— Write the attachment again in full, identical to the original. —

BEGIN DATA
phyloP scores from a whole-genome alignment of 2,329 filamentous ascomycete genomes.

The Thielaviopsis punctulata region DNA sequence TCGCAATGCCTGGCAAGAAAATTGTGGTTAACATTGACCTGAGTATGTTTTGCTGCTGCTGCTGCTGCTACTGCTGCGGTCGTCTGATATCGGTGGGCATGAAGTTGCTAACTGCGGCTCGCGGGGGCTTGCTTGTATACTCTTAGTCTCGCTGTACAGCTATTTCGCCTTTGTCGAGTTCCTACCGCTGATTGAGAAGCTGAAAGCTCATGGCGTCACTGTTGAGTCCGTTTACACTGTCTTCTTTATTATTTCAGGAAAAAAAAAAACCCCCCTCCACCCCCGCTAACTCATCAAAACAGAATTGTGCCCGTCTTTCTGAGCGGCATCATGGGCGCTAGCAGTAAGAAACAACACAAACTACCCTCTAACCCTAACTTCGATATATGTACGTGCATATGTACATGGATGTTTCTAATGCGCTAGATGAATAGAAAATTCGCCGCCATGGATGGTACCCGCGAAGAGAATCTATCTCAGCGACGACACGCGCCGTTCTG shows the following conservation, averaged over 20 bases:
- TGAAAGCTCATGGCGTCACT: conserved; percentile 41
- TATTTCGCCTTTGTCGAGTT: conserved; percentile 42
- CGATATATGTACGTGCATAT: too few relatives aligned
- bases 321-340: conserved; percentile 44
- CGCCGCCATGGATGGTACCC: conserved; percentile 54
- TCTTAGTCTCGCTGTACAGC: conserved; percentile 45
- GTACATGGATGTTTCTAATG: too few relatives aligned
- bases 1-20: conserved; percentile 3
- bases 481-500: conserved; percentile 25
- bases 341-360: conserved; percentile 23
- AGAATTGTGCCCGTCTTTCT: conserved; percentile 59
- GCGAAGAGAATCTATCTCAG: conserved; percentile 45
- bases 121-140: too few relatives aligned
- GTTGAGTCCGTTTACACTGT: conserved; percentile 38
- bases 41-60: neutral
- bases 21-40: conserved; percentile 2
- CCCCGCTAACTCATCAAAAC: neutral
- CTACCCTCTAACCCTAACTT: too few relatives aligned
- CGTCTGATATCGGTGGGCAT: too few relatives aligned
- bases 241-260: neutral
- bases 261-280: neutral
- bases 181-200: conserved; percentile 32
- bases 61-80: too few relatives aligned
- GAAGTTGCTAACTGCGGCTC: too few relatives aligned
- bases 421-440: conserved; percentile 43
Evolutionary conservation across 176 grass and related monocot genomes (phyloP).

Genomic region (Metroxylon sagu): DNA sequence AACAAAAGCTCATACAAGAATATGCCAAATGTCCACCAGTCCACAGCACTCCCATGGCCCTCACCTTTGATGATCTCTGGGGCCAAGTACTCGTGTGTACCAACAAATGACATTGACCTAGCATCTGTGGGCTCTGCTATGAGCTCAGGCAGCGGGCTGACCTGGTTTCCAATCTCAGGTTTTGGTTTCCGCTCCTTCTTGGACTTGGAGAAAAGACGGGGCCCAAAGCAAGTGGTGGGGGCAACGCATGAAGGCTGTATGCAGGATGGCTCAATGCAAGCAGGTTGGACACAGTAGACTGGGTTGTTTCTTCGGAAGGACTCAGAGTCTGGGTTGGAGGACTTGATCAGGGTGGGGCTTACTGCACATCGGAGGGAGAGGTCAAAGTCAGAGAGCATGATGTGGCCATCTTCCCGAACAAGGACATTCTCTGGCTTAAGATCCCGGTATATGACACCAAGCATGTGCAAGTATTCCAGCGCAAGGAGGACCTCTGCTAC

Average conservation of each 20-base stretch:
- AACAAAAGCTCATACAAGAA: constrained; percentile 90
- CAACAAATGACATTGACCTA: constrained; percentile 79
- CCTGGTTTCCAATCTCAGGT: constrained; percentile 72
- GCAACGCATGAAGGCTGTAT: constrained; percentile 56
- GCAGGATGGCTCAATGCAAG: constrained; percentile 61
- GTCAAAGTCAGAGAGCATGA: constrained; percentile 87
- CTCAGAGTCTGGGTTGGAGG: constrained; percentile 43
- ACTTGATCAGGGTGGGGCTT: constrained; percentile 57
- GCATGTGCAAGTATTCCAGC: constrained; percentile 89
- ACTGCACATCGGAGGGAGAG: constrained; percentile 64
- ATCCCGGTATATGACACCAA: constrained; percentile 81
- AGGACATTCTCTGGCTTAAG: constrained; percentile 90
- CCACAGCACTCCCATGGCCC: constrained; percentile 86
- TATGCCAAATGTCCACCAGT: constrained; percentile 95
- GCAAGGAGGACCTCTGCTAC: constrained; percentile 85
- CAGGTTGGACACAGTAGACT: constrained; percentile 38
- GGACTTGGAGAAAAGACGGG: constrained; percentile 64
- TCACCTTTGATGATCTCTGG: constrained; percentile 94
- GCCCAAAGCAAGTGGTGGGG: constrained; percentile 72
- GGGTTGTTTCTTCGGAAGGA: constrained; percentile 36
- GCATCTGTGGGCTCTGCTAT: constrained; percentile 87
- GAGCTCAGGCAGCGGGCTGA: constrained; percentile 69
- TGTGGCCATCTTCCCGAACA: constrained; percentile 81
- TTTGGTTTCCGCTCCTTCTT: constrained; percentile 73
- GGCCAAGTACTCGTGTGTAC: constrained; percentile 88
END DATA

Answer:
phyloP scores from a whole-genome alignment of 2,329 filamentous ascomycete genomes.

The Thielaviopsis punctulata region DNA sequence TCGCAATGCCTGGCAAGAAAATTGTGGTTAACATTGACCTGAGTATGTTTTGCTGCTGCTGCTGCTGCTACTGCTGCGGTCGTCTGATATCGGTGGGCATGAAGTTGCTAACTGCGGCTCGCGGGGGCTTGCTTGTATACTCTTAGTCTCGCTGTACAGCTATTTCGCCTTTGTCGAGTTCCTACCGCTGATTGAGAAGCTGAAAGCTCATGGCGTCACTGTTGAGTCCGTTTACACTGTCTTCTTTATTATTTCAGGAAAAAAAAAAACCCCCCTCCACCCCCGCTAACTCATCAAAACAGAATTGTGCCCGTCTTTCTGAGCGGCATCATGGGCGCTAGCAGTAAGAAACAACACAAACTACCCTCTAACCCTAACTTCGATATATGTACGTGCATATGTACATGGATGTTTCTAATGCGCTAGATGAATAGAAAATTCGCCGCCATGGATGGTACCCGCGAAGAGAATCTATCTCAGCGACGACACGCGCCGTTCTG shows the following conservation, averaged over 20 bases:
- TGAAAGCTCATGGCGTCACT: conserved; percentile 41
- TATTTCGCCTTTGTCGAGTT: conserved; percentile 42
- CGATATATGTACGTGCATAT: too few relatives aligned
- bases 321-340: conserved; percentile 44
- CGCCGCCATGGATGGTACCC: conserved; percentile 54
- TCTTAGTCTCGCTGTACAGC: conserved; percentile 45
- GTACATGGATGTTTCTAATG: too few relatives aligned
- bases 1-20: conserved; percentile 3
- bases 481-500: conserved; percentile 25
- bases 341-360: conserved; percentile 23
- AGAATTGTGCCCGTCTTTCT: conserved; percentile 59
- GCGAAGAGAATCTATCTCAG: conserved; percentile 45
- bases 121-140: too few relatives aligned
- GTTGAGTCCGTTTACACTGT: conserved; percentile 38
- bases 41-60: neutral
- bases 21-40: conserved; percentile 2
- CCCCGCTAACTCATCAAAAC: neutral
- CTACCCTCTAACCCTAACTT: too few relatives aligned
- CGTCTGATATCGGTGGGCAT: too few relatives aligned
- bases 241-260: neutral
- bases 261-280: neutral
- bases 181-200: conserved; percentile 32
- bases 61-80: too few relatives aligned
- GAAGTTGCTAACTGCGGCTC: too few relatives aligned
- bases 421-440: conserved; percentile 43
Evolutionary conservation across 176 grass and related monocot genomes (phyloP).

Genomic region (Metroxylon sagu): DNA sequence AACAAAAGCTCATACAAGAATATGCCAAATGTCCACCAGTCCACAGCACTCCCATGGCCCTCACCTTTGATGATCTCTGGGGCCAAGTACTCGTGTGTACCAACAAATGACATTGACCTAGCATCTGTGGGCTCTGCTATGAGCTCAGGCAGCGGGCTGACCTGGTTTCCAATCTCAGGTTTTGGTTTCCGCTCCTTCTTGGACTTGGAGAAAAGACGGGGCCCAAAGCAAGTGGTGGGGGCAACGCATGAAGGCTGTATGCAGGATGGCTCAATGCAAGCAGGTTGGACACAGTAGACTGGGTTGTTTCTTCGGAAGGACTCAGAGTCTGGGTTGGAGGACTTGATCAGGGTGGGGCTTACTGCACATCGGAGGGAGAGGTCAAAGTCAGAGAGCATGATGTGGCCATCTTCCCGAACAAGGACATTCTCTGGCTTAAGATCCCGGTATATGACACCAAGCATGTGCAAGTATTCCAGCGCAAGGAGGACCTCTGCTAC

Average conservation of each 20-base stretch:
- AACAAAAGCTCATACAAGAA: constrained; percentile 90
- CAACAAATGACATTGACCTA: constrained; percentile 79
- CCTGGTTTCCAATCTCAGGT: constrained; percentile 72
- GCAACGCATGAAGGCTGTAT: constrained; percentile 56
- GCAGGATGGCTCAATGCAAG: constrained; percentile 61
- GTCAAAGTCAGAGAGCATGA: constrained; percentile 87
- CTCAGAGTCTGGGTTGGAGG: constrained; percentile 43
- ACTTGATCAGGGTGGGGCTT: constrained; percentile 57
- GCATGTGCAAGTATTCCAGC: constrained; percentile 89
- ACTGCACATCGGAGGGAGAG: constrained; percentile 64
- ATCCCGGTATATGACACCAA: constrained; percentile 81
- AGGACATTCTCTGGCTTAAG: constrained; percentile 90
- CCACAGCACTCCCATGGCCC: constrained; percentile 86
- TATGCCAAATGTCCACCAGT: constrained; percentile 95
- GCAAGGAGGACCTCTGCTAC: constrained; percentile 85
- CAGGTTGGACACAGTAGACT: constrained; percentile 38
- GGACTTGGAGAAAAGACGGG: constrained; percentile 64
- TCACCTTTGATGATCTCTGG: constrained; percentile 94
- GCCCAAAGCAAGTGGTGGGG: constrained; percentile 72
- GGGTTGTTTCTTCGGAAGGA: constrained; percentile 36
- GCATCTGTGGGCTCTGCTAT: constrained; percentile 87
- GAGCTCAGGCAGCGGGCTGA: constrained; percentile 69
- TGTGGCCATCTTCCCGAACA: constrained; percentile 81
- TTTGGTTTCCGCTCCTTCTT: constrained; percentile 73
- GGCCAAGTACTCGTGTGTAC: constrained; percentile 88